public forum
home forum magazine gallery links about faq courtesy
It is currently Sat Oct 25, 2014 4:57 pm

All times are UTC - 7 hours [ DST ]




Post new topic Reply to topic  [ 50 posts ]  Go to page 1, 2, 3, 4  Next
Author Message
 Post subject: What is "great" dance?
PostPosted: Wed Feb 25, 2004 7:05 am 
Offline

Joined: Sat Feb 19, 2000 12:01 am
Posts: 32
Location: SaintJohn, Canada
<img src="http://www.danceeurope.net/docs/ASSETS/SMLOGO1.GIF" alt="" />

<img src="http://www.criticaldance.com/images/logo/logo-s2.jpg" alt="" />

This topic has been selected as the "Dance Europe" discussion topic for April 2004 and we hope that CriticalDance posters and readers of "Dance Europe" will exchange views here.

<big>How To Post on CriticalDance</big>

If you are a newcomer to CriticalDance, we will be delighted if you want to post a comment about "Politics and Dance".

You will need to register, which is easy and free. Click here and follow the steps to register, including agreeing to our Rules, Policies and Disclaimers.

When you have registered, you will be able to log in. Then, to make a posting:

- click on the "Post Reply" button at the top right of this page
- type or copy and paste your comments into the posting box
- when you are ready, then press the "Add Reply" button
- if you want to edit your posting, you can do so by clicking on the "paper and pencil" icon at the right above your post.

For additional practical information about CriticalDance click here.

Don't worry if you've never written on the Internet before. Just tell us your views on the theme or on comments already posted. A selection of the comments will be published in "Dance Europe".

Please bear in mind that CriticalDance is a moderated site with a courtesy rule that applies to dance artists as well as other posters. Here is the link to the details of this policy:

http://www.criticaldance.com/courtesy/

Any problems or queries, don't hesitate to contact stuart@criticaldance.com

Don't delay - have your say.

<hr>

*************************

georgie's original message:

I am wondering what constitutes "great" dance. Can ballet and modern dance be seen as the two highest dance forms?

Great dance like any great art form should transcend the narrow scope of time and place. Thus far the two dance forms that have managed to do that are classical ballet and modern dance. Different cultures around the world have felt a connectedness to this way of moving and have embraced them.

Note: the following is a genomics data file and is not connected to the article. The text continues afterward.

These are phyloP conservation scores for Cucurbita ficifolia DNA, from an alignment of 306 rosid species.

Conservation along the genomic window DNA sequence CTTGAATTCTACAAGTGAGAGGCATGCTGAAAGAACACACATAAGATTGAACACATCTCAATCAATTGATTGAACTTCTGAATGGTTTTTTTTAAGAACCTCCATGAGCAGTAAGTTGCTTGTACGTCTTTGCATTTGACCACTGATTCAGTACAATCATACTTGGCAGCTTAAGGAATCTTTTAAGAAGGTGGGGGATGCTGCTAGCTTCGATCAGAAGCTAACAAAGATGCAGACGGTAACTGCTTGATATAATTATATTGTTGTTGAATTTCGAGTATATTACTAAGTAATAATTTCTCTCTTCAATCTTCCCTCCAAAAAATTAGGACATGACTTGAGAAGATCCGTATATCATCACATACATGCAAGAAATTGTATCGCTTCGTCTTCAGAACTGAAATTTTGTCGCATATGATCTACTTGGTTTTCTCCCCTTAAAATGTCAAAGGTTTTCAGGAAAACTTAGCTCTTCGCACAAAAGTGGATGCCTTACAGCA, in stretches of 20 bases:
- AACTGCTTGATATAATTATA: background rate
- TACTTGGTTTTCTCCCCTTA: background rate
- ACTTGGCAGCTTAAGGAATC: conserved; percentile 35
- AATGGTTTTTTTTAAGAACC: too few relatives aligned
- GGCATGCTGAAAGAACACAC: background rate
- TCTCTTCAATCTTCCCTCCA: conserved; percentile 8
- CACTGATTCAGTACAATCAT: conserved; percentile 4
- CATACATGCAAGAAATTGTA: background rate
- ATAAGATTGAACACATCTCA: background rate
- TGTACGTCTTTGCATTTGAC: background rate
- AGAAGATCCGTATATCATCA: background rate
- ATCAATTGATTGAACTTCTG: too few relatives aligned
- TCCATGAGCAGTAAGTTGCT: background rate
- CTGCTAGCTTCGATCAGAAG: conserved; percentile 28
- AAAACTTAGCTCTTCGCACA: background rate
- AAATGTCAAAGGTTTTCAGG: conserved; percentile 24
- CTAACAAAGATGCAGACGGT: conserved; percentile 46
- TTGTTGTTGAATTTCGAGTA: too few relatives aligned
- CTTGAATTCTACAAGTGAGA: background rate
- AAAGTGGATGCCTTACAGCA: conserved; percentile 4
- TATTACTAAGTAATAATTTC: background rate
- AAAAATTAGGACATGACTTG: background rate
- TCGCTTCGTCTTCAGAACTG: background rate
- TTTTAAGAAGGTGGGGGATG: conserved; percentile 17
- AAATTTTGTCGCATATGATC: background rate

Ballet was influenced and evolved within the highest European traditions. Modern dance, evolved as a rection to it. A very democratic beginning (may I add) for modern dance. This form of dance is revolutionary from its inception and continues to incorporate and integrate movement from many parts of the world. No other dance form has the ability to be so all inclusive and speak to so many different people.

<small>[ 24 March 2004, 07:08 AM: Message edited by: Stuart Sweeney ]</small>


Top
 Profile  
 
 Post subject: Re: What is "great" dance?
PostPosted: Wed Feb 25, 2004 11:57 am 
Offline

Joined: Sun Oct 24, 1999 11:01 pm
Posts: 19975
Location: London, England; Tallinn, Estonia
Thanks Georgie for this interesting and provocative topic. I'm in a mood at present when I wonder whether Kathak is the most interesting dance form around. With it's three modes of narrative, pure steps and more general movement and the beauty of the port de bras, footwork, rapid spins and so on it is a breath-taking dance style. Further, through artists like Akram Khan, the form is absorbing influences from elsewhere and making a new dance style that spellbinds people around the Globe.

Then of course there's Bahrata Natyam, Flamenco and the extraordinary virtuoso dance from the new African dance artists. Salia ni Seydou from Burkino Faso and Vincent Mantsoe are among the leading male dance artists anywhere in the world.

So I would be reluctant to place ballet or Western contemporary/modern dance ahead of these other dance forms.

<small>[ 25 February 2004, 12:59 PM: Message edited by: Stuart Sweeney ]</small>


Top
 Profile E-mail  
 
 Post subject: Re: What is "great" dance?
PostPosted: Wed Feb 25, 2004 12:07 pm 
Offline

Joined: Tue Nov 02, 1999 12:01 am
Posts: 2708
Location: Seattle, WA USA